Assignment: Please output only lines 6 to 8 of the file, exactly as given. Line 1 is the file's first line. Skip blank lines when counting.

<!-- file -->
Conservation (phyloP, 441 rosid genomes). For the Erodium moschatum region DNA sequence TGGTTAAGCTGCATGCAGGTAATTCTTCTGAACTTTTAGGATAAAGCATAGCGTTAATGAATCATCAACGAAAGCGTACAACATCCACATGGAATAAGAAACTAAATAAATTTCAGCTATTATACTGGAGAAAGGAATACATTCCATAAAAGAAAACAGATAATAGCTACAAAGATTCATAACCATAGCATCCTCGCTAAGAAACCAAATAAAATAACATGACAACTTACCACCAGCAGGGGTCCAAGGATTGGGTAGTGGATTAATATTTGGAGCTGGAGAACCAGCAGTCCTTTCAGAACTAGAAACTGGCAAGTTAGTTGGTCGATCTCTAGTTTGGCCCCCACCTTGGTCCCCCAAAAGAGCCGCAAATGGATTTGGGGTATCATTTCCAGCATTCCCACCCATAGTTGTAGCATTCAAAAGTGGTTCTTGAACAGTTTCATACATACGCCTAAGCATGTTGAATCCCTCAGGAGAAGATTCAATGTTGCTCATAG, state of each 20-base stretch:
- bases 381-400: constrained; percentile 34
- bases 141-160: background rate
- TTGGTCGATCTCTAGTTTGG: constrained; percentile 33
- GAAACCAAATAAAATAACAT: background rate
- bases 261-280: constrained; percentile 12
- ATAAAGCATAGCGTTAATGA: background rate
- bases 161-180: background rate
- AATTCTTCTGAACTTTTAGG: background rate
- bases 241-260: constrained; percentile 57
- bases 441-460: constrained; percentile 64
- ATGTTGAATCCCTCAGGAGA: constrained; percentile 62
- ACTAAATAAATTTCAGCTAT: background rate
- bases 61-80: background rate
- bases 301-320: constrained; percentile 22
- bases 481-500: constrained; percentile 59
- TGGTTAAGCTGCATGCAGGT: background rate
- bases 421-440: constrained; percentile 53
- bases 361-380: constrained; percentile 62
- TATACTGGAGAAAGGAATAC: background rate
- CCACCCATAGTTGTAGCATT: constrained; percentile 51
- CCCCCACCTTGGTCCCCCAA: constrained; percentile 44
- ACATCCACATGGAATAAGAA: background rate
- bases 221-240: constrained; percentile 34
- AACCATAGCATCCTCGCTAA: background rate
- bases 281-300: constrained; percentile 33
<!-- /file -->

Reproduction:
- bases 261-280: constrained; percentile 12
- ATAAAGCATAGCGTTAATGA: background rate
- bases 161-180: background rate